1. Rake the surface of your soil and weed the area to ensure the moss begins its life on a smooth, uninterrupted patch of your garden.
2. Wet the area with a hose or sprinkler and allow moisture to soak in for approximately 15-20 minutes to avoid any puddling.
3. Lay your moss on top of the soil, press it down firmly and keep it in place securely with garden pins or stones.
4. Ensure that the soil is kept moist for the first month after planting, you’ll be able to tell that the moss has bound with the roots when it stays in place after a gentle tug.

How to grow moss on rocks and bricks

It can be difficult growing transplanted moss on a solid surface like stone or brick, but that’s where slurry comes in. Slurry is a mix of solids and liquid that acts as a carrier for transporting solids.


1. In a blender or food processor, combine water, buttermilk or beer with 1.5 cups of chopped moss. Allow the mixture to sit and intertwine at room temperature, which creates spores within the moss.
2. Coat your chosen surface with the slurry, using a paintbrush or any cooking utensil you have lying around.
3. Once applied, gently spray the slurry with a fine water mist to add fresh moisture to its surface area. Continue to do so regularly with a sprinkler or hose until sprouts begin to emerge.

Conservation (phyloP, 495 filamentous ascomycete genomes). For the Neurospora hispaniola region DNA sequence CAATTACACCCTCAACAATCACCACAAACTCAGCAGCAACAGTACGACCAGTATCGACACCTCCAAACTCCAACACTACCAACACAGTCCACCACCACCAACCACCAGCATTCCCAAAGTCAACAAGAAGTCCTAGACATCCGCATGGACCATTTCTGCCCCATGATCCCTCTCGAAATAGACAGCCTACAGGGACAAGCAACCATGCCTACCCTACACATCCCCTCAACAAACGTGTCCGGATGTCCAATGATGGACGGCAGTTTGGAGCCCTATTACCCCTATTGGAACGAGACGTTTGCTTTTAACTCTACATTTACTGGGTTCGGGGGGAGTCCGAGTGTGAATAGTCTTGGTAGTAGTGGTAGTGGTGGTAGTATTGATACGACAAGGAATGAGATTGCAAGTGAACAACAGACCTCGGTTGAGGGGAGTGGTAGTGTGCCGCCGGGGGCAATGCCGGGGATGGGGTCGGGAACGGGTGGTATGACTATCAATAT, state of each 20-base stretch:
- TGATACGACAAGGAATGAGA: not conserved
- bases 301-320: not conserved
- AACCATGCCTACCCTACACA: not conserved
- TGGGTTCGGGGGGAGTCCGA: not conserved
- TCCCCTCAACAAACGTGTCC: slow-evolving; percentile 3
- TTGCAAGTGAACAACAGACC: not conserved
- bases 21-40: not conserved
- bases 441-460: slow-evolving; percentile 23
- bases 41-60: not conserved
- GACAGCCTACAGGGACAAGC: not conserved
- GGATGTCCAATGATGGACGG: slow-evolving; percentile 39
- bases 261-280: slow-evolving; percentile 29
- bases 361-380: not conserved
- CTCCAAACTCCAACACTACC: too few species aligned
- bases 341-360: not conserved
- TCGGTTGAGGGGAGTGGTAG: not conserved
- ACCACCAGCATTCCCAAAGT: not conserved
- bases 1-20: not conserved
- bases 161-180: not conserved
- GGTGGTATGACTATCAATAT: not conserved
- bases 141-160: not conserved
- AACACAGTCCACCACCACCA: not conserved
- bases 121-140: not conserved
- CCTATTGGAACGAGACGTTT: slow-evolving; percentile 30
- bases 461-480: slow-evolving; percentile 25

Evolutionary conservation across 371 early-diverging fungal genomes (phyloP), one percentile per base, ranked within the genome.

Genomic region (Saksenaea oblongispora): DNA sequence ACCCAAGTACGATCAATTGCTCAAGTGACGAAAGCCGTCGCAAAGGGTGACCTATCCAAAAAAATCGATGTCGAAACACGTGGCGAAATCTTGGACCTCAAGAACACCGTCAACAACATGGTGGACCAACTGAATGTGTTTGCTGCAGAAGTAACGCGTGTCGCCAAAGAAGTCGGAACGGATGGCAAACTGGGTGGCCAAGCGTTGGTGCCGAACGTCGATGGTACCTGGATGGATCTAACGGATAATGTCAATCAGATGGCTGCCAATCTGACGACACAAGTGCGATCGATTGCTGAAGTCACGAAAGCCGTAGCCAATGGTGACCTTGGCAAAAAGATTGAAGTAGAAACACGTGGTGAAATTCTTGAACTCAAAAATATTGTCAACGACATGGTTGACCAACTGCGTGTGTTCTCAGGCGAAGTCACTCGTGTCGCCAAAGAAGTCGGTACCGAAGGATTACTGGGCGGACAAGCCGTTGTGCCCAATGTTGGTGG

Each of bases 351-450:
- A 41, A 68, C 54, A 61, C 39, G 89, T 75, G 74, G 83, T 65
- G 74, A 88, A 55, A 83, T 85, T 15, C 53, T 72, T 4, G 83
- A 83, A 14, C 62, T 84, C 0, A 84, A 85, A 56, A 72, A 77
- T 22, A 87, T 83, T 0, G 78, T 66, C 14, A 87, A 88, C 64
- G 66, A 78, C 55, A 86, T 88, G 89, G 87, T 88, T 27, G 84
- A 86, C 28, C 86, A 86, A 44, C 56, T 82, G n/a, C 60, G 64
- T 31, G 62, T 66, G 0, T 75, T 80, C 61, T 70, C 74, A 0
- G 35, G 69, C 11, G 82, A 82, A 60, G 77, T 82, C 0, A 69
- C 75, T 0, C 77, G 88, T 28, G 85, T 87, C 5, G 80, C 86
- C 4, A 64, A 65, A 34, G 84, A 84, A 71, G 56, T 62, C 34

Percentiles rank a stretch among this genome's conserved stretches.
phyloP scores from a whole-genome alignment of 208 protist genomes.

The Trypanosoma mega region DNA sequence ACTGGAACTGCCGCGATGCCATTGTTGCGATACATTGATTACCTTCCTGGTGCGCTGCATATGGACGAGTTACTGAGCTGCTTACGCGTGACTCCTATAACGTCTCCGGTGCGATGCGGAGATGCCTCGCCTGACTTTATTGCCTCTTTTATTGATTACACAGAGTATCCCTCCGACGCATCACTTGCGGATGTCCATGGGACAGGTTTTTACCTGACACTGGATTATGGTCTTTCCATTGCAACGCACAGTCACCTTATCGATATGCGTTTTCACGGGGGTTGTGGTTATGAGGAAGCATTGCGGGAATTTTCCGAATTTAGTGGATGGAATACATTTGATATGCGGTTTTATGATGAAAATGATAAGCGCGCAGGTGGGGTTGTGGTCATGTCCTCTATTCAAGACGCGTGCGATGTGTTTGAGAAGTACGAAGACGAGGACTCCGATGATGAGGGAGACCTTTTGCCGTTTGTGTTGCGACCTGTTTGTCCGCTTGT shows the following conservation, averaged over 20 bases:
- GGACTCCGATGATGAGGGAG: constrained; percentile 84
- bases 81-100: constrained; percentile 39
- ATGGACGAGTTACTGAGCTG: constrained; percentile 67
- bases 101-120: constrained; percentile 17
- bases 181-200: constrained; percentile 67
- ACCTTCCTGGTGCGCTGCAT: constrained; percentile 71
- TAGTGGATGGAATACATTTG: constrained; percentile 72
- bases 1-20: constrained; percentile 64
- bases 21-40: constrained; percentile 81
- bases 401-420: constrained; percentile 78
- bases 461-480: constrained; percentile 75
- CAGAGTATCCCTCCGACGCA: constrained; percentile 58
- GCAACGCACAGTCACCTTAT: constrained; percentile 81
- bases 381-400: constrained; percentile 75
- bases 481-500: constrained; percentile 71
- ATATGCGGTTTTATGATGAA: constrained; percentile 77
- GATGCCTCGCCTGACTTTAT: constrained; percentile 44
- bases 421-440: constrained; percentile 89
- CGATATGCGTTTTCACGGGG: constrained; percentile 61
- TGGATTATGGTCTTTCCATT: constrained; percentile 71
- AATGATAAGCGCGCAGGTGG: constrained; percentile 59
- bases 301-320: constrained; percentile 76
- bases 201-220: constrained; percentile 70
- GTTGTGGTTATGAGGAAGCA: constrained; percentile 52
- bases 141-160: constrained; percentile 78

How to grow moss in a terrarium

Without roots, flowers or seeds, moss receives its nutrients and moisture through its leaves and the air around it. Through the flexibility and low maintenance requirements of moss comes the opportunity to build a miniature decorative landscape of your own, all inside a jar!


1. Place pebbles in the bottom of a container to a depth of approximately 30mm, then top that with 30mm of granulated charcoal (found in hardware or pet stores).
2. Top your base with 50mm of potting soil and finely mist the soil with water using a spray bottle filled with clear water.
3. Form the support for your indoor moss garden by placing a variety of different stones and sticks over your base to help the ground resemble a forest.
4. Place layers of moss over the base. You can also break your layers into smaller pieces to fill in any cracks.
5. Mist the moss once again, cover your jar/container and place it in a room away from bright sunlight (preferably in a space that’s room temperature).